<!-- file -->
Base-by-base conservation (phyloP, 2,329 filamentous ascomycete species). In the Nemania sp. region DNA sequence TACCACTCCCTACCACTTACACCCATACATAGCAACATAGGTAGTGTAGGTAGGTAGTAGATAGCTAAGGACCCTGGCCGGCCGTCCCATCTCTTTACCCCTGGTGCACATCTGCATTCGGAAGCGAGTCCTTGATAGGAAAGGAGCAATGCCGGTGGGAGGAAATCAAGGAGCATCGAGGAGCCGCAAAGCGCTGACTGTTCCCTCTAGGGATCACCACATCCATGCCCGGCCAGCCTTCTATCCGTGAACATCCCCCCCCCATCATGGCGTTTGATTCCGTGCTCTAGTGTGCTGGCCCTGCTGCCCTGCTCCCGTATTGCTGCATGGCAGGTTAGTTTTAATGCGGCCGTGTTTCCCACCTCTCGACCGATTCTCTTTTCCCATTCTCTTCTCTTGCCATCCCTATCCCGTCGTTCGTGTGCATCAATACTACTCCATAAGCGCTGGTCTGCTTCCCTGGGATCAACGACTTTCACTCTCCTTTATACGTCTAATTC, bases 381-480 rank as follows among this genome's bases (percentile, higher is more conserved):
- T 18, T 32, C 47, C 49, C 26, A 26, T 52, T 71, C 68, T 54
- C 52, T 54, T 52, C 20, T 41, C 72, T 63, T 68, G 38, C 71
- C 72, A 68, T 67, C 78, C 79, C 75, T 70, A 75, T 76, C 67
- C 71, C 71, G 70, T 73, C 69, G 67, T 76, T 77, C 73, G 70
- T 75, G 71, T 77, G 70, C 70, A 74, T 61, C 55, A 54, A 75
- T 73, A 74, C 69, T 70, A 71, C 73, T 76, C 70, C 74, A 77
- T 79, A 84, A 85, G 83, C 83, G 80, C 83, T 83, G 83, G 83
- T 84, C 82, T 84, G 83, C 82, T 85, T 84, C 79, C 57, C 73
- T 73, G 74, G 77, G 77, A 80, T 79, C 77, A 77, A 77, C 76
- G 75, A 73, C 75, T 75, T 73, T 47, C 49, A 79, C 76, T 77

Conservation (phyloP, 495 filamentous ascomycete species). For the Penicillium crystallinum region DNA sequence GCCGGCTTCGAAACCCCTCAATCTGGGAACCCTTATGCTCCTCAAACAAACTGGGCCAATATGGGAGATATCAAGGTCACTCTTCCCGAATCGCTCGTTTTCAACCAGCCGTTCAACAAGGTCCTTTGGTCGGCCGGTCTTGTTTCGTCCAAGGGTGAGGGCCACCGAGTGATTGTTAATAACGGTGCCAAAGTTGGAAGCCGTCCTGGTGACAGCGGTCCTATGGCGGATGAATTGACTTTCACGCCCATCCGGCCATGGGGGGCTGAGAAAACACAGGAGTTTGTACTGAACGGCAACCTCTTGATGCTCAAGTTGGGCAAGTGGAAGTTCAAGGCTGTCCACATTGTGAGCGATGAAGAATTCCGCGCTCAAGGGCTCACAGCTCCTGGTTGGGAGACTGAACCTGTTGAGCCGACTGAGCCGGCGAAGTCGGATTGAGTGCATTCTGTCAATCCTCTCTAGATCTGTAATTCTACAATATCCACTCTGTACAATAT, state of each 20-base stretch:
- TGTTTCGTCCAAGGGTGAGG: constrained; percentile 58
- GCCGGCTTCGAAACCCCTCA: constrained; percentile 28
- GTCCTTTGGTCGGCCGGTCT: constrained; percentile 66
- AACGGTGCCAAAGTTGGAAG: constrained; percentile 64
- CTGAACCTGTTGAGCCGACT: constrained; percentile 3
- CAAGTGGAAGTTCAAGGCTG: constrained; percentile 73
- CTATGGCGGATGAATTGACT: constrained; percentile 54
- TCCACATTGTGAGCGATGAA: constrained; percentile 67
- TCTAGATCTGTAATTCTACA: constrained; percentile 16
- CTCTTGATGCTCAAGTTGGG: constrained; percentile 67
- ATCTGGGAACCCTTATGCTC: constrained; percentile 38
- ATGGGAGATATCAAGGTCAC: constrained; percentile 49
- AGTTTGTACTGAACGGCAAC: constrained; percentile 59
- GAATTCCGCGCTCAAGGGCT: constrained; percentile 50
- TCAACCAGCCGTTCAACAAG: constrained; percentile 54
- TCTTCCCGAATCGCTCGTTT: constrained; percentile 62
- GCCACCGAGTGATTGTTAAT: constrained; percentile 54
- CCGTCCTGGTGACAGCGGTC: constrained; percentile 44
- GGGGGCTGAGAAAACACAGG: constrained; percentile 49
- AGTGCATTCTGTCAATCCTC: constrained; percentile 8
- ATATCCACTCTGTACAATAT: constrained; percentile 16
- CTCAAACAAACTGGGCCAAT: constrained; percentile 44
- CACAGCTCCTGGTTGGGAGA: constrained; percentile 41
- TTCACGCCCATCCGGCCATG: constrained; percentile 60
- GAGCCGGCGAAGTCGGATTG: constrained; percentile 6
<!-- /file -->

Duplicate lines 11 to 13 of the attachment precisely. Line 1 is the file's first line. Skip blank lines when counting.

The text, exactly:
- G 75, A 73, C 75, T 75, T 73, T 47, C 49, A 79, C 76, T 77

Conservation (phyloP, 495 filamentous ascomycete species). For the Penicillium crystallinum region DNA sequence GCCGGCTTCGAAACCCCTCAATCTGGGAACCCTTATGCTCCTCAAACAAACTGGGCCAATATGGGAGATATCAAGGTCACTCTTCCCGAATCGCTCGTTTTCAACCAGCCGTTCAACAAGGTCCTTTGGTCGGCCGGTCTTGTTTCGTCCAAGGGTGAGGGCCACCGAGTGATTGTTAATAACGGTGCCAAAGTTGGAAGCCGTCCTGGTGACAGCGGTCCTATGGCGGATGAATTGACTTTCACGCCCATCCGGCCATGGGGGGCTGAGAAAACACAGGAGTTTGTACTGAACGGCAACCTCTTGATGCTCAAGTTGGGCAAGTGGAAGTTCAAGGCTGTCCACATTGTGAGCGATGAAGAATTCCGCGCTCAAGGGCTCACAGCTCCTGGTTGGGAGACTGAACCTGTTGAGCCGACTGAGCCGGCGAAGTCGGATTGAGTGCATTCTGTCAATCCTCTCTAGATCTGTAATTCTACAATATCCACTCTGTACAATAT, state of each 20-base stretch:
- TGTTTCGTCCAAGGGTGAGG: constrained; percentile 58